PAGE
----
Shane Battier jokes about joining the Miami Heat before last season so he no longer had to guard LeBron James. But there once was a time Battier did a decent job on James.
But that was the old James.
When James was a rookie with Cleveland in 2003-04, he shot just 41.7 percent from the field. In his fourth season of 2006-07, when he led the Cavaliers to the NBA Finals, James shot a hardly eye-popping 47.6 percent.
But things sure have changed since then. James upped his percentage to 48.4 the next year. That started a run in which James’ percentage improved six seasons in a row.
James, who joined the Heat in 2010-11 before becoming Battier’s teammate last season, is firing away at a 55.6 clip this season, on pace to be a career best. He ranks 10th in the NBA, but all of the guys ahead of him are big men who rarely venture outside. Among those who aren’t post players, the second-highest NBA percentage belongs to Spurs guard Tony Parker at 53.2 (through Thursday).
When James played with the Cavaliers from 2003-10, Battier guarded him twice a year with Memphis from 2003-06 and with Houston from 2006-10. The defensive specialist remembers the strategies he employed against James in his early days with Cleveland.
“I’ve been guarding him basically my entire career,’’ Battier said. “You see the progression. He used to lose confidence in his jumper fairly quickly. But now it looks smooth and it looks like a textbook jump shot, and he’s got a lot of confidence in it. He’s finally realized that, when he puts his head down and goes to the rack, there’s not much anybody can do about it.
“It used to be the normal free-throw line jumper (James struggled with). I would dare him to take that shot, and especially after a miss (James would become frustrated). I remember if he missed the next one, I knew the next one he was going to put his head down and try to get to the rack. And that was a charge waiting to happen. So a few games I was able to foul him out.’’
For a guy who has claimed to be a whiz at Jeopardy! Battier’s memory does fail him sometimes. In 16 career games against Battier, James never fouled out. Only four times did he have more than two fouls, once getting three, twice four and once five.
Nevertheless, Battier sure is glad he doesn’t have to guard James these days.
“Early on in his career, he had relative weaknesses and the relative weaknesses are now very small,’’ Battier said.
James’ impressive shooting really has been on display the past three games. From early in the fourth quarter last Sunday at Toronto until late in the first quarter Wednesday against Houston, he had a stretch in which he made 20 of 21 shots. That included a near-perfect 13-of-14 outing Monday against Charlotte.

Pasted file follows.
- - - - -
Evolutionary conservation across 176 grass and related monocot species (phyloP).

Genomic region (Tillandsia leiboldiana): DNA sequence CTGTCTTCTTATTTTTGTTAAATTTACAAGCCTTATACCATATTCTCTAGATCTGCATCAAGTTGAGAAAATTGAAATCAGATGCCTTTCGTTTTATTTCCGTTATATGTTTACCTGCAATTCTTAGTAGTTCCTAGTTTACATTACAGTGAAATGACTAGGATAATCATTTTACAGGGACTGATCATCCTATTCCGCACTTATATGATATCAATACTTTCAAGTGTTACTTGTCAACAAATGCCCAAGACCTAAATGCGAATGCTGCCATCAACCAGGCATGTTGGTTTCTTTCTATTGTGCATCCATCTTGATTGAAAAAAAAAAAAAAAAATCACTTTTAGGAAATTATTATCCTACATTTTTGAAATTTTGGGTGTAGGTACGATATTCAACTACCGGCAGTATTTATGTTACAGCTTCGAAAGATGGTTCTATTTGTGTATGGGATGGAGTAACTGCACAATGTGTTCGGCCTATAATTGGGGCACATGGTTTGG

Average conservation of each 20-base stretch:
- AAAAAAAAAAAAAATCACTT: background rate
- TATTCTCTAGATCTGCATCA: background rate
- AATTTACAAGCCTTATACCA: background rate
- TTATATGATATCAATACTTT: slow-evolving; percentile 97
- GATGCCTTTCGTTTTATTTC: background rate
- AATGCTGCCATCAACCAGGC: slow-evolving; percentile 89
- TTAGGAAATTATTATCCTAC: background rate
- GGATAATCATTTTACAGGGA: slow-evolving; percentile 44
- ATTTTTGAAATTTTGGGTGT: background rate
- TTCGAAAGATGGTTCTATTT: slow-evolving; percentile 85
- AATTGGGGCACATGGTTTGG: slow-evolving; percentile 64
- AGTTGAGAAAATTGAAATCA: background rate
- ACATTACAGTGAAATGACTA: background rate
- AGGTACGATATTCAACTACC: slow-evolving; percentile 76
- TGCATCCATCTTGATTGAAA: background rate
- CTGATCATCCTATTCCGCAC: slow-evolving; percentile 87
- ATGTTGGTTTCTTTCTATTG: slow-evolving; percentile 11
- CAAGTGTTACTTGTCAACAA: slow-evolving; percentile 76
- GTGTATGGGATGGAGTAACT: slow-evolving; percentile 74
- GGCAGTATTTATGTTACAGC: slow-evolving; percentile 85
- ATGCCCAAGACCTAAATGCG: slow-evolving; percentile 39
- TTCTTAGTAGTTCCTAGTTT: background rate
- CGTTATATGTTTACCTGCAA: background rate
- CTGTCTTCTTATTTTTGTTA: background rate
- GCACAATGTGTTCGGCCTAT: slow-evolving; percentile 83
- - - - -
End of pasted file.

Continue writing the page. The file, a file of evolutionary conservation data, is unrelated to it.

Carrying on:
James took the ball to the hole against the Bobcats, with each of his attempts being inside in the paint. But he went outside regularly against the Rockets and made jumpers. James finished the night 11 of 18, including 3 of 6 on 3-pointers.
“I can do a little bit of everything,’’ said James, who is shooting 40.8 percent on 3-pointers, also on pace to be the best of his career.
He’s not bragging. He can.
But what about James, 28, seeing his field-goal percentage rise for six consecutive seasons? Is James simply becoming a smarter player?
“I’ve always been intelligent and had a high basketball IQ, it’s just my game has improved,’’ said James, who has dug his way out of his early career hole to raise his career field-goal percentage to 48.7 (through Thursday). “I’ve worked on my game each and every summer and I implement what I do in the summertime to the game floor and it works.
“I understand I’m more efficient. I don’t take as many (bad shots). When you’re younger, you take bad shots, you take fadeaway shots, you take contested shots. You just learn. You learn from those moments and you just continue to get better.’’
James admits sometimes he wonders if he should shoot more. But if that were the case, perhaps his percentages wouldn’t be as good.
“It’s the entire package,’’ Heat coach Erik Spoelstra said of James’ improvement over the years. “What you have is the most talented player in the league. He’s a once-in-a-generation player. You add to that his talent and his IQ and his understanding of the game. … He views the game the equivalent of an assistant coach. so he has that type of understanding of the game. You add all that together … and you don’t know what his ceiling is.’’
So how long can James’ keep raising his field-goal percentage? Could it still improve each year into his 30s?
The fact it has increased six seasons in a row is already something Heat teammate Dwyane Wade marvels at.
“He’s just way more efficient,’’ said Wade, who faced James with the Heat for seven years before the two joined forces in Miami. “Obviously, there are times he bails us out with certain shots with his ability. But he doesn’t have to do it as much, especially the last three years. He had to do it in his first seven years in Cleveland, but it’s unheard what he’s able to do.
“That’s why he’s going to be one of the greatest to ever put on an NBA jersey.’’
Like Battier, Wade can express relief he no longer has to go against James.
Who’s Hot: In a week in which James had a 13-of-14 game, it’s pretty hard to call any other Heat player hotter. James has shot above 60 percent in each of his past three games. During the stretch, he’s 34 of 48 for 70.8 percent while averaging 31.0 points.